Asylum seekers staring at media from behind a fence at the Manus Island detention centre, Papua New Guinea
      Asylum seekers staring at media from behind a fence at the Manus Island detention centre, Papua New Guinea.
      He pointed to the case of Iranian asylum seeker Hamid Khazaei on Manus Island, who died a slow and painful death in 2014 after contracting a treatable infection on his leg at the then Australian-run detention centre.

      “[Mr Morrison] used anti-refugee policies to build domestic support,” he said.

      “He’s built his reputation in the way [former Minister for Home Affairs] Peter Dutton did, on extremely harsh policies towards refugees. Scott Morrison was the Peter Dutton on of the day.”

      Here’s an article about FauxMo’s moves to prevent asylum seekers/refugees who had been lucky enough to get to Australia from ever gaining permanent protection visas, something he initiated immediately he became minister in 2013.

      Scott Morrison tried to delay asylum seekers’ permanent protection visas, documents reveal

      There’s plenty more if you care to spend some time searching. There’s even more if you go back into reports of FauxMo’s ideas when he was Abbott’s shadow minister for immigration.

      He’s a nasty, mendacioius piece of shit. He wouldn’t know the meaning of the word “compassion” and he has certainly never demonstrated any towards those he has gleefully incarcerated.

      His schtick in last night’s interview was nothing but lies. He saw Muslim-bashing as a way to win votes and for the past eight years or so that’s what he has been doing. Now the media has swallowed his lies and is intent on telling us he spoke the truth.

      Sorry, I’m not living in a remake of “1984”, I know blatant lies and fairy tales when I see them.

      Thank heavens for Holly Byrnes! One journalist not afraid to call out the lies.

  22. Wish I could of come up with this name for Scamo but I’ve nicked it from John Crace over at the Guardian. LINO, Leader In Name Only

    • If only the media would take to reporting “Pentecostal PM Morrison” every time they mentioned him. If a journalist’s religion is so crucially important then so is the cargo cult FauxMo follows.

  23. Ardern getting high praise indeed. This Opinion Piece is from the New York Times ‘Editorial Board’ .

    ByThe Editorial Board
    The editorial board represents the opinions of the board, its editor and the publisher. It is separate from the newsroom and the Op-Ed section.

    Open link in incognito to read.Outline does not seem to work now but Incognito is working better!

    America Deserves a Leader as Good as Jacinda Ardern
    When Government Works for the Governed

    ……………………the world should learn from the way Jacinda Ardern, New Zealand’s prime minister, has responded to the horror.

  24. How do I find out what time it is in NZ now? They are having a big prayer meeting at 1.30 their time, which I think is 11.30 our time?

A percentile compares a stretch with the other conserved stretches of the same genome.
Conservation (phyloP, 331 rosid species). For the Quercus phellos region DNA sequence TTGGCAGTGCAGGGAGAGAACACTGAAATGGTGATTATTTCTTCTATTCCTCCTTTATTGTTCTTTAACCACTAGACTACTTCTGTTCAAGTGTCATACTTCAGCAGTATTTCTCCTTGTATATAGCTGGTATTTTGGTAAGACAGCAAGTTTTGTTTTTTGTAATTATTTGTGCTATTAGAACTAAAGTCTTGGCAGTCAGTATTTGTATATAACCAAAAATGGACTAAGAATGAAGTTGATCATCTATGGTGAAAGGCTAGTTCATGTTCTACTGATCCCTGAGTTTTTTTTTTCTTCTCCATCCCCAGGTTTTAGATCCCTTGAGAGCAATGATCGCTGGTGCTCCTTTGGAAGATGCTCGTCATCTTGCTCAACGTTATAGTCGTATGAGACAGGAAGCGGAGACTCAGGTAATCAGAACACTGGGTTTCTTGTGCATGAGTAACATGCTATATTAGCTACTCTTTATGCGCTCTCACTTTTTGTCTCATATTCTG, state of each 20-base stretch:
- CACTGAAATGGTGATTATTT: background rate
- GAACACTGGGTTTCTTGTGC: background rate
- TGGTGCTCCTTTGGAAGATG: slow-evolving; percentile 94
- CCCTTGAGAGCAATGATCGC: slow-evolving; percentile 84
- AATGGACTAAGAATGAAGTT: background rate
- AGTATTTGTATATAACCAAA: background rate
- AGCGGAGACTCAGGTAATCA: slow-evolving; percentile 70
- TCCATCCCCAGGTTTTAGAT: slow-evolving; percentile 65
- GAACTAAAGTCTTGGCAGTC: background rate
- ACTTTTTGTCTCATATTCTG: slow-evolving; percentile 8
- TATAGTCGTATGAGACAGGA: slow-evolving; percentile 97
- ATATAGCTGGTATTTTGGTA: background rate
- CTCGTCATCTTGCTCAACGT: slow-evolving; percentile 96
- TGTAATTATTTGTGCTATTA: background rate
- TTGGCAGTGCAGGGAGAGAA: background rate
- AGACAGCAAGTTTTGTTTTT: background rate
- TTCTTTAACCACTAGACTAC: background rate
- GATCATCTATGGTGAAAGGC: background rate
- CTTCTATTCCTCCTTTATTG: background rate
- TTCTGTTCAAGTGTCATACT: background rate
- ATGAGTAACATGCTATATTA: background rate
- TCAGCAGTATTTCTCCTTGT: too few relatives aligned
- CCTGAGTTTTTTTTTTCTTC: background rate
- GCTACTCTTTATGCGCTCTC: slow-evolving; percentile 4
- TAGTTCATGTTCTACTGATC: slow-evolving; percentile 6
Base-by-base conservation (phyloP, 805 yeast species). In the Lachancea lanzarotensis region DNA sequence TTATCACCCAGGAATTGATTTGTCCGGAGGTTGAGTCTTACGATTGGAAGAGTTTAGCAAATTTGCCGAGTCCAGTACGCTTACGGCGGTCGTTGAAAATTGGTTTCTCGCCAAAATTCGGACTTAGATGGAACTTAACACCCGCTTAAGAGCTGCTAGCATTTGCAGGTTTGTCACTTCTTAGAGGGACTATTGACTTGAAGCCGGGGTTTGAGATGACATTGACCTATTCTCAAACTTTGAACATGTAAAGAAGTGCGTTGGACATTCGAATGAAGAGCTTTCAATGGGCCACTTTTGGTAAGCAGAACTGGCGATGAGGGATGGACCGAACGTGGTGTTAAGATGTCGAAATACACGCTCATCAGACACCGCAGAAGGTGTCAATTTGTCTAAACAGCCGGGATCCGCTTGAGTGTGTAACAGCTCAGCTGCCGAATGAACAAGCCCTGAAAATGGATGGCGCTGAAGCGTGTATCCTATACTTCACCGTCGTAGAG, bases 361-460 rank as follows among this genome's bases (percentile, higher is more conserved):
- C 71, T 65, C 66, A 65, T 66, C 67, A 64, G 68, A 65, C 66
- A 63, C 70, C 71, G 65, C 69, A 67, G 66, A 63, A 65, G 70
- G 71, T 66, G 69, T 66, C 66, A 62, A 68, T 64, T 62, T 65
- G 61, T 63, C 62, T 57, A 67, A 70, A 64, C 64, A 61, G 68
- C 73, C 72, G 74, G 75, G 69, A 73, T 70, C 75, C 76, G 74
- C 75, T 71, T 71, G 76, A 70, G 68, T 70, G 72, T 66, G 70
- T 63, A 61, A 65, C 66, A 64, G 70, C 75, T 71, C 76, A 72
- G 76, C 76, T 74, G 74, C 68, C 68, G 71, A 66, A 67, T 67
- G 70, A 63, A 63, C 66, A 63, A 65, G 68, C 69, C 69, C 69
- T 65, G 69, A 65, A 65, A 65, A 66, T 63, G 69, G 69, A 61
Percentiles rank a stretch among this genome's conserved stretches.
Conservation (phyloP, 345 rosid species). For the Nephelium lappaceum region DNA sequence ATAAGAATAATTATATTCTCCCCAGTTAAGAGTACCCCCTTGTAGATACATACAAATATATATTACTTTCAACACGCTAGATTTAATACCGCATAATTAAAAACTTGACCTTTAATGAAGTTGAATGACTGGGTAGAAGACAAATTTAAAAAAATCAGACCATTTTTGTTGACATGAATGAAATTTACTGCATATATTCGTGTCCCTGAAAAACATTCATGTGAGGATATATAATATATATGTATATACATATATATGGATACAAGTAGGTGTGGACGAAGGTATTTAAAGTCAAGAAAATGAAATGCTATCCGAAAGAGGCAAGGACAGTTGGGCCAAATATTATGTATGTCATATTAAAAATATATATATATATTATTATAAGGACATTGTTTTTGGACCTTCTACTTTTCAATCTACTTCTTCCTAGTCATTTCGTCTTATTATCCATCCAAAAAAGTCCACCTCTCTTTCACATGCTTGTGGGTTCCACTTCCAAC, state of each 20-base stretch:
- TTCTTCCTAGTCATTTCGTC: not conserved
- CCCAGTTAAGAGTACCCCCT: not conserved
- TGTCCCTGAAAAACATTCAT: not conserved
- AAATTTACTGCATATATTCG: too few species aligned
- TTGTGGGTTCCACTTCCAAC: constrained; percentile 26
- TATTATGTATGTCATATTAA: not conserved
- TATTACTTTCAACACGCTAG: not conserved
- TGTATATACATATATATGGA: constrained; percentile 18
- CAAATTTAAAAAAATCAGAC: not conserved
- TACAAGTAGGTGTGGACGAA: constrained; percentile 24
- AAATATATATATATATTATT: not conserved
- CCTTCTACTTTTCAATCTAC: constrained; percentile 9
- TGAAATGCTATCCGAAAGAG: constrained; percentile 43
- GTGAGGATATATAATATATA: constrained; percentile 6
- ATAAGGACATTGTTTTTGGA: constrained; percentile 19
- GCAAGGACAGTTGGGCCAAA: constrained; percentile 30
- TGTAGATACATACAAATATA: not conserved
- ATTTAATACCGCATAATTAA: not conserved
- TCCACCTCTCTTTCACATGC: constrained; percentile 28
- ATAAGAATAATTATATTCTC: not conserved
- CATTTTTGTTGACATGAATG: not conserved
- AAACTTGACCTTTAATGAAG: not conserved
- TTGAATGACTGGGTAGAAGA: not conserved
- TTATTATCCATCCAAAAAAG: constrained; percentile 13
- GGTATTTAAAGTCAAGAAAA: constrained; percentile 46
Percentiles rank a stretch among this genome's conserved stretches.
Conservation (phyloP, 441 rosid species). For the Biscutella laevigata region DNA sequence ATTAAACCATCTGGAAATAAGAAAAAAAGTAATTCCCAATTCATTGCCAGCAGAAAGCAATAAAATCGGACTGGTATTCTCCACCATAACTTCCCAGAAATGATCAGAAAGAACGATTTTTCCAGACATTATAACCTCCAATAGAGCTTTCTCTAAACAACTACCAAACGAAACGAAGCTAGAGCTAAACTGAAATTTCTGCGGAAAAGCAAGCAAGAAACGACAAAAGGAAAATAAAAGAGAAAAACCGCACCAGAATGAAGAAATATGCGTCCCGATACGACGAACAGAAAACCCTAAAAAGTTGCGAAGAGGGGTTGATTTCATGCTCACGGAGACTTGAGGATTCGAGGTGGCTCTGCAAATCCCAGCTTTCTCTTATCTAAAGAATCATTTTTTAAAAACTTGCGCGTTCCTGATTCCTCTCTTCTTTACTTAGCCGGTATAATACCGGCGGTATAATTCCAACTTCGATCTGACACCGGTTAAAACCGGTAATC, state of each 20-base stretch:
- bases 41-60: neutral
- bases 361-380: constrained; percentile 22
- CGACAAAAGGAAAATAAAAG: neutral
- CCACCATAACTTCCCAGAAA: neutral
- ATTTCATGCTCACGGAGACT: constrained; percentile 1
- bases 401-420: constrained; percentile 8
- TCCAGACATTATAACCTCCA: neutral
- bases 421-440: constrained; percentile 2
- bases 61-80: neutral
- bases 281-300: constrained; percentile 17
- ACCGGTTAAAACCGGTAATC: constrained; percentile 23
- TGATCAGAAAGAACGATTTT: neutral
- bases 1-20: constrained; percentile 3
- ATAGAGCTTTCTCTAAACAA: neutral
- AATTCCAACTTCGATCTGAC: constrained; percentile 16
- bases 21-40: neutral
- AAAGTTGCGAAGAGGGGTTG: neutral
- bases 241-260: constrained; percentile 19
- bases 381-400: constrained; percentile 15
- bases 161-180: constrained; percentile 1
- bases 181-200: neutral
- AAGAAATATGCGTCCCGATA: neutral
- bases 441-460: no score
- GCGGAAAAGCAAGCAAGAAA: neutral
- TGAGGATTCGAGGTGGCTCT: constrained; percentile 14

25. Brexit deal given one last chance in final EU communique, depending on British MPs

    All 27 European Union leaders have signed off on a final communique, issued on Thursday, outlining two options for Brexit that safeguard its own elections for a European Parliament.

    According to the document, if British Prime Minister Theresa May does not win approval from the UK Parliament for her deal — which has twice been rejected by the House of Commons — Britain will be given until April 12 to inform the bloc whether it will participate in European Parliament elections on May 23-26.

    Were it not to receive this undertaking, the EU would let Britain fall out of the bloc without a deal.

    Alternatively, the communique said, “the European Union commits to agreeing, before March 29, 2019, to an extension until May 22, provided the Withdrawal Agreement is approved by the House of Commons next week”.

    The EU is keen to prevent Britain remaining in the bloc during the election period, as legal advice has said any new parliament may be invalid if Britain doesn’t stage a poll.

    A “no-deal” scenario would trigger a major upheaval in trade and foreign relations that would damage Britain and continent, possibly greatly.

    • Leaving the EU without a deal would be economically catastrophic for the UK. Why?

      Countries that deal with the EU do so within a framework of per-existing agreements. Without these, trade between the UK and the EU would come to a halt – all roll-on/roll-off traffic that previously drove off the ferries onto the roads, would have to be inspected bringing EU ports to a halt. With the danger gridlocked ports, the UK would be forced to stop all exports to the EU.

      Another reason is a large percentage of UK production, including the Financial Sector, is sold to the EU. Companies would be forced to migrate to the EU to keep their clients.